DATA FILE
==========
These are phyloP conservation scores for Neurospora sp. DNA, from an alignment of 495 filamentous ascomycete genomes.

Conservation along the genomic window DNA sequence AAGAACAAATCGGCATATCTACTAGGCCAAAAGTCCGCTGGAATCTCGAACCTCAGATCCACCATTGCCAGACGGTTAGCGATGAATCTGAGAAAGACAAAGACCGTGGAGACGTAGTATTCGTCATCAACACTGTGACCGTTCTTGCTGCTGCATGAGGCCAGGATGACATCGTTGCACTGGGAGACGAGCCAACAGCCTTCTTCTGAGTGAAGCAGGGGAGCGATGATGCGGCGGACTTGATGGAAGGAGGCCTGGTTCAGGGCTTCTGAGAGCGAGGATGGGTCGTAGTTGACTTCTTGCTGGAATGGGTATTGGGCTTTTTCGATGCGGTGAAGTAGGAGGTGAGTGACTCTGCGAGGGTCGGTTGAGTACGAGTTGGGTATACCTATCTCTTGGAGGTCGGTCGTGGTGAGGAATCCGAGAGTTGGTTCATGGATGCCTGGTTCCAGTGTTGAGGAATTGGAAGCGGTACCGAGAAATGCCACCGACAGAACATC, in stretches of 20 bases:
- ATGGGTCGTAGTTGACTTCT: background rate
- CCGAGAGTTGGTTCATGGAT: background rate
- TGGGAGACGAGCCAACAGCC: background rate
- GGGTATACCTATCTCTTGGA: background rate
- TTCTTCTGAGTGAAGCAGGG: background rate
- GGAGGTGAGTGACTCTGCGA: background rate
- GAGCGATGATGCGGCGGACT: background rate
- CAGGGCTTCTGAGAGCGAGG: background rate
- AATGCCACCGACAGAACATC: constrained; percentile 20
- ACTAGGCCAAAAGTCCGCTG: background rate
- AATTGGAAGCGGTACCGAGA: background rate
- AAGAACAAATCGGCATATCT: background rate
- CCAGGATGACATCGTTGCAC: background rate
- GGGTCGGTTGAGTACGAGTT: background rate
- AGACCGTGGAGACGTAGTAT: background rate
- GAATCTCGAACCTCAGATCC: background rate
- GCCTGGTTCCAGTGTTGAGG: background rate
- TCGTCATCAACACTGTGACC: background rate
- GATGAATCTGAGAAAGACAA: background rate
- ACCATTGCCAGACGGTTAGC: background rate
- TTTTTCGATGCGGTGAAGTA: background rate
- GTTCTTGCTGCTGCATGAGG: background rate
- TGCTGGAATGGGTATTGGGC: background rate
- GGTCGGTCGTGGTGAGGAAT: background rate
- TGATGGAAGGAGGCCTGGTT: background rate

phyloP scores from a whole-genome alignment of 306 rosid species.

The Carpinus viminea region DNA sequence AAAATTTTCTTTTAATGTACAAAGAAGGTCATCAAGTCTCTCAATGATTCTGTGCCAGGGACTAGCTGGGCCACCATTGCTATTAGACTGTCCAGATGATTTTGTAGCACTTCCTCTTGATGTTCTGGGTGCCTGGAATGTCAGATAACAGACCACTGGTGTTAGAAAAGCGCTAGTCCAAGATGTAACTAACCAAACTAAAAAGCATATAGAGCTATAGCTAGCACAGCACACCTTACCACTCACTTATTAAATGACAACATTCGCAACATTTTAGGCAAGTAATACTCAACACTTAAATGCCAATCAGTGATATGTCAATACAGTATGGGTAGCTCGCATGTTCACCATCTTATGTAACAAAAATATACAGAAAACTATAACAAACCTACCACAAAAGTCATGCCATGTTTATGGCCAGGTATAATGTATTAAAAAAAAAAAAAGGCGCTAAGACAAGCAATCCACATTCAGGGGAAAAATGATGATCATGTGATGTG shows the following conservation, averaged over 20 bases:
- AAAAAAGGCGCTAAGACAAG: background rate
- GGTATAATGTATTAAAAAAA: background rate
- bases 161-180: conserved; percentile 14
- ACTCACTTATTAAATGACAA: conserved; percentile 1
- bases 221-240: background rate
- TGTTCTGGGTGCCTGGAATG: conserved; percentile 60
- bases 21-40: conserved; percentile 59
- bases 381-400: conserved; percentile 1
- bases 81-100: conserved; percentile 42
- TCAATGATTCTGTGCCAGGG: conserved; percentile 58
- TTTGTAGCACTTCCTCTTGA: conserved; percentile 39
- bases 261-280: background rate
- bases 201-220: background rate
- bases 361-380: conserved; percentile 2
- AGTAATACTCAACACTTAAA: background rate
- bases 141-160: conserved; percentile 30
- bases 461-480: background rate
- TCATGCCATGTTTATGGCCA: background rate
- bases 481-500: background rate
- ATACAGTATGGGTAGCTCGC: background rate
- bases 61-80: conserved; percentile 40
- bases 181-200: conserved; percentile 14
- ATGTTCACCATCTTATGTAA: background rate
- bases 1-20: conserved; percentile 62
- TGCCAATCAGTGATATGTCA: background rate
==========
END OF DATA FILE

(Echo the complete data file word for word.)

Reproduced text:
These are phyloP conservation scores for Neurospora sp. DNA, from an alignment of 495 filamentous ascomycete genomes.

Conservation along the genomic window DNA sequence AAGAACAAATCGGCATATCTACTAGGCCAAAAGTCCGCTGGAATCTCGAACCTCAGATCCACCATTGCCAGACGGTTAGCGATGAATCTGAGAAAGACAAAGACCGTGGAGACGTAGTATTCGTCATCAACACTGTGACCGTTCTTGCTGCTGCATGAGGCCAGGATGACATCGTTGCACTGGGAGACGAGCCAACAGCCTTCTTCTGAGTGAAGCAGGGGAGCGATGATGCGGCGGACTTGATGGAAGGAGGCCTGGTTCAGGGCTTCTGAGAGCGAGGATGGGTCGTAGTTGACTTCTTGCTGGAATGGGTATTGGGCTTTTTCGATGCGGTGAAGTAGGAGGTGAGTGACTCTGCGAGGGTCGGTTGAGTACGAGTTGGGTATACCTATCTCTTGGAGGTCGGTCGTGGTGAGGAATCCGAGAGTTGGTTCATGGATGCCTGGTTCCAGTGTTGAGGAATTGGAAGCGGTACCGAGAAATGCCACCGACAGAACATC, in stretches of 20 bases:
- ATGGGTCGTAGTTGACTTCT: background rate
- CCGAGAGTTGGTTCATGGAT: background rate
- TGGGAGACGAGCCAACAGCC: background rate
- GGGTATACCTATCTCTTGGA: background rate
- TTCTTCTGAGTGAAGCAGGG: background rate
- GGAGGTGAGTGACTCTGCGA: background rate
- GAGCGATGATGCGGCGGACT: background rate
- CAGGGCTTCTGAGAGCGAGG: background rate
- AATGCCACCGACAGAACATC: constrained; percentile 20
- ACTAGGCCAAAAGTCCGCTG: background rate
- AATTGGAAGCGGTACCGAGA: background rate
- AAGAACAAATCGGCATATCT: background rate
- CCAGGATGACATCGTTGCAC: background rate
- GGGTCGGTTGAGTACGAGTT: background rate
- AGACCGTGGAGACGTAGTAT: background rate
- GAATCTCGAACCTCAGATCC: background rate
- GCCTGGTTCCAGTGTTGAGG: background rate
- TCGTCATCAACACTGTGACC: background rate
- GATGAATCTGAGAAAGACAA: background rate
- ACCATTGCCAGACGGTTAGC: background rate
- TTTTTCGATGCGGTGAAGTA: background rate
- GTTCTTGCTGCTGCATGAGG: background rate
- TGCTGGAATGGGTATTGGGC: background rate
- GGTCGGTCGTGGTGAGGAAT: background rate
- TGATGGAAGGAGGCCTGGTT: background rate

phyloP scores from a whole-genome alignment of 306 rosid species.

The Carpinus viminea region DNA sequence AAAATTTTCTTTTAATGTACAAAGAAGGTCATCAAGTCTCTCAATGATTCTGTGCCAGGGACTAGCTGGGCCACCATTGCTATTAGACTGTCCAGATGATTTTGTAGCACTTCCTCTTGATGTTCTGGGTGCCTGGAATGTCAGATAACAGACCACTGGTGTTAGAAAAGCGCTAGTCCAAGATGTAACTAACCAAACTAAAAAGCATATAGAGCTATAGCTAGCACAGCACACCTTACCACTCACTTATTAAATGACAACATTCGCAACATTTTAGGCAAGTAATACTCAACACTTAAATGCCAATCAGTGATATGTCAATACAGTATGGGTAGCTCGCATGTTCACCATCTTATGTAACAAAAATATACAGAAAACTATAACAAACCTACCACAAAAGTCATGCCATGTTTATGGCCAGGTATAATGTATTAAAAAAAAAAAAAGGCGCTAAGACAAGCAATCCACATTCAGGGGAAAAATGATGATCATGTGATGTG shows the following conservation, averaged over 20 bases:
- AAAAAAGGCGCTAAGACAAG: background rate
- GGTATAATGTATTAAAAAAA: background rate
- bases 161-180: conserved; percentile 14
- ACTCACTTATTAAATGACAA: conserved; percentile 1
- bases 221-240: background rate
- TGTTCTGGGTGCCTGGAATG: conserved; percentile 60
- bases 21-40: conserved; percentile 59
- bases 381-400: conserved; percentile 1
- bases 81-100: conserved; percentile 42
- TCAATGATTCTGTGCCAGGG: conserved; percentile 58
- TTTGTAGCACTTCCTCTTGA: conserved; percentile 39
- bases 261-280: background rate
- bases 201-220: background rate
- bases 361-380: conserved; percentile 2
- AGTAATACTCAACACTTAAA: background rate
- bases 141-160: conserved; percentile 30
- bases 461-480: background rate
- TCATGCCATGTTTATGGCCA: background rate
- bases 481-500: background rate
- ATACAGTATGGGTAGCTCGC: background rate
- bases 61-80: conserved; percentile 40
- bases 181-200: conserved; percentile 14
- ATGTTCACCATCTTATGTAA: background rate
- bases 1-20: conserved; percentile 62
- TGCCAATCAGTGATATGTCA: background rate